Management of Childhood Epilepsy

Continuum (Minneapolis, Minn.) 06/2013; 19(3 Epilepsy):656-81. DOI: 10.1212/01.CON.0000431381.29308.85
Source: PubMed


Purpose of review:
This article outlines a diagnostic and management approach to pediatric seizures and epilepsy syndromes, and delineates pharmacologic and nonpharmacologic treatment options.

Recent findings:
Progress in tracking of seizures, identifying and addressing medication nonadherence, treatment with novel devices, and clinical decision support algorithms will provide additional management options in the future.

The management of pediatric seizures and epilepsies presents multiple challenges to the clinician because of nonepileptic imitators, evolving classification approaches, clinical presentations, limited clinical trial data for medications, and the toxicities of therapies. While certain pediatric seizures and epilepsy syndromes respond best to certain medications, early identification of pharmacologically resistant patients who may be candidates for epilepsy surgery is important. Alternative treatment options may include ketogenic diet or vagus nerve stimulation.

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    ABSTRACT: Examine the possible association between long-term seizure outcome in childhood absence epilepsy (CAE) and the initial treatment choice. Children with CAE were prospectively recruited at initial diagnosis and followed in a community-based cohort study. Children presenting with convulsive seizures, significant imaging abnormalities, or who were followed <5 years were excluded. Early outcomes included success of initial medication, early remission, and pharmacoresistance. The primary long-term outcome was complete remission: ≥5 years both seizure free and medication free. Survival methods were used for analyses. The first medication was ethosuximde (ESM) in 41 (69%) and valproic acid (VPA) in 18 (31%). Initial success rates were 59% (ESM) and 56% (VPA). Early remission and pharmacoresistance were similar in each group. Apart from atypical electroencephalography (EEG) features (61% [VPA], 17% [ESM]), no clinical features varied substantially between the treatment groups. Complete remission occurred in 31 children (76%) treated with ESM and 7 (39%) who received VPA (p = 0.007). Children with versus without atypical EEG features were less likely to enter complete remission (50% vs. 71%, p = 0.03). In a Cox regression, ESM was associated with a higher rate of complete remission than VPA (hazards ratio [HR] 2.5, 95% confidence interval [CI] 1.1-6.0; p = 0.03). Atypical EEG features did not independently predict outcome (p = 0.15). Five-year and 10-year remission, regardless of continued treatment, occurred more often in children initially treated with ESM versus VPA. These findings are congruent with results of studies in genetic absence models in rats and provide preliminary evidence motivating a hypothesis regarding potential disease-modifying effects of ESM in CAE.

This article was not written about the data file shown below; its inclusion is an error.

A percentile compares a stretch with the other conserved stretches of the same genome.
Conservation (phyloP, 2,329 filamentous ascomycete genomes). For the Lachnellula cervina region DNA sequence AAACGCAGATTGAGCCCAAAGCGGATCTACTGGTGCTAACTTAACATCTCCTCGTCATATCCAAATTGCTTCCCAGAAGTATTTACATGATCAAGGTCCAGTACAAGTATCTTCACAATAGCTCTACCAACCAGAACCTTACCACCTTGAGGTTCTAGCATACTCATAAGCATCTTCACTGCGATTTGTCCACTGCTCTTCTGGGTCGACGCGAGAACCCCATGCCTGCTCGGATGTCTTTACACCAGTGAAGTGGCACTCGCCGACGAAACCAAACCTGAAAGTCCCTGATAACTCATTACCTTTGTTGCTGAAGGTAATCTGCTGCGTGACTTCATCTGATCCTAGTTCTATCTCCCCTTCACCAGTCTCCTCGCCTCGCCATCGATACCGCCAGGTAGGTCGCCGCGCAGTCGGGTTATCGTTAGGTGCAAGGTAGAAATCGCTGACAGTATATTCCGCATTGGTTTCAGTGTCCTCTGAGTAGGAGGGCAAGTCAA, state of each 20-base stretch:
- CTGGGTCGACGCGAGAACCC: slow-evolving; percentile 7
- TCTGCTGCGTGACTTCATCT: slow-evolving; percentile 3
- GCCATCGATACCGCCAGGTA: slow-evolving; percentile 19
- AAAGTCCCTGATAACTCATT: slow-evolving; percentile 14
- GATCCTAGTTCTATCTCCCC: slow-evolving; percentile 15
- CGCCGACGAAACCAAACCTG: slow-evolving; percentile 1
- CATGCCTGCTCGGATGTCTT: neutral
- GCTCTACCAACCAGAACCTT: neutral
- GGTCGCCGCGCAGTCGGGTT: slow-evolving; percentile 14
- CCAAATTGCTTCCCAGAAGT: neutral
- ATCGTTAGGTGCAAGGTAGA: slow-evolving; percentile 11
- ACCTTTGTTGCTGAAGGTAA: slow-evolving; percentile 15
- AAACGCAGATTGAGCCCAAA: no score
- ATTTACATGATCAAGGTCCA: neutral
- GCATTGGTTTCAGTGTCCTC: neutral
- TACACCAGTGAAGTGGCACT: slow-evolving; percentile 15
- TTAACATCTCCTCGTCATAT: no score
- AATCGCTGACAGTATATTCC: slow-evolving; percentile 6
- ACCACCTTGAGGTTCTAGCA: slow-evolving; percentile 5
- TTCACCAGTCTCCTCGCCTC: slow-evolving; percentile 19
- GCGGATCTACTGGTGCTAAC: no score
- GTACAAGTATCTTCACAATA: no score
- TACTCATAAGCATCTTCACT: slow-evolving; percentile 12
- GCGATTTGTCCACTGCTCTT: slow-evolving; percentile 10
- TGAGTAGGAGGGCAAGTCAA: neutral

Epilepsia 02/2014; 55(4). DOI:10.1111/epi.12551 · 4.57 Impact Factor
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    ABSTRACT: Objectives Children with severe chronic epilepsy are living longer, and they eventually transition to the adult health care system. Additional research is required to better define the population that is being transferred and the qualifications of those who are assuming their care. We aimed to evaluate the complexity of epilepsy patients transitioning between tertiary centers, and to evaluate neurologists' confidence in dealing with childhood-onset epilepsies.Methods Patients aged from 18 to 25 years were divided into two groups: Group 1 comprised patients referred from the pediatric tertiary center; and Group 2 comprised patients referred from the community. Clinical data were retrospectively studied and groups were compared using appropriate statistics. We also created a survey to evaluate neurologists' levels of confidence in diagnosing and treating childhood-onset epilepsies. Differences among responders were compared.ResultsGroup 1 comprised 170 patients, whereas group 2 had 132. Patients in group 1 had earlier seizure onset, longer epilepsy duration (p < 0.001), and more patients with symptomatic etiologies, epileptic encephalopathy, and cognitive delay (p < 0.001). Group 1 patients required more referrals to other specialties (p = 0.001). Treatment with polytherapy (p = 0.003), epilepsy surgery (p < 0.001), ketogenic diet (p < 0.001), and vagus nerve stimulator were more common in group 1 (p < 0.001). In addition, our survey applied to adult (n = 86) and pediatric (n = 29) neurologists indicated that adult neurologists have lower levels of confidence in diagnosing and treating severe forms of childhood-onset epilepsies (p < 0.001), as well as epilepsy associated with cognitive delay (p < 0.001).SignificanceThese findings suggest that patients from tertiary centers present more complex health care needs and require more resources than age-matched patients from the community; and that adult neurologists may not feel prepared to diagnose and treat adult patients with some childhood-onset epilepsies.
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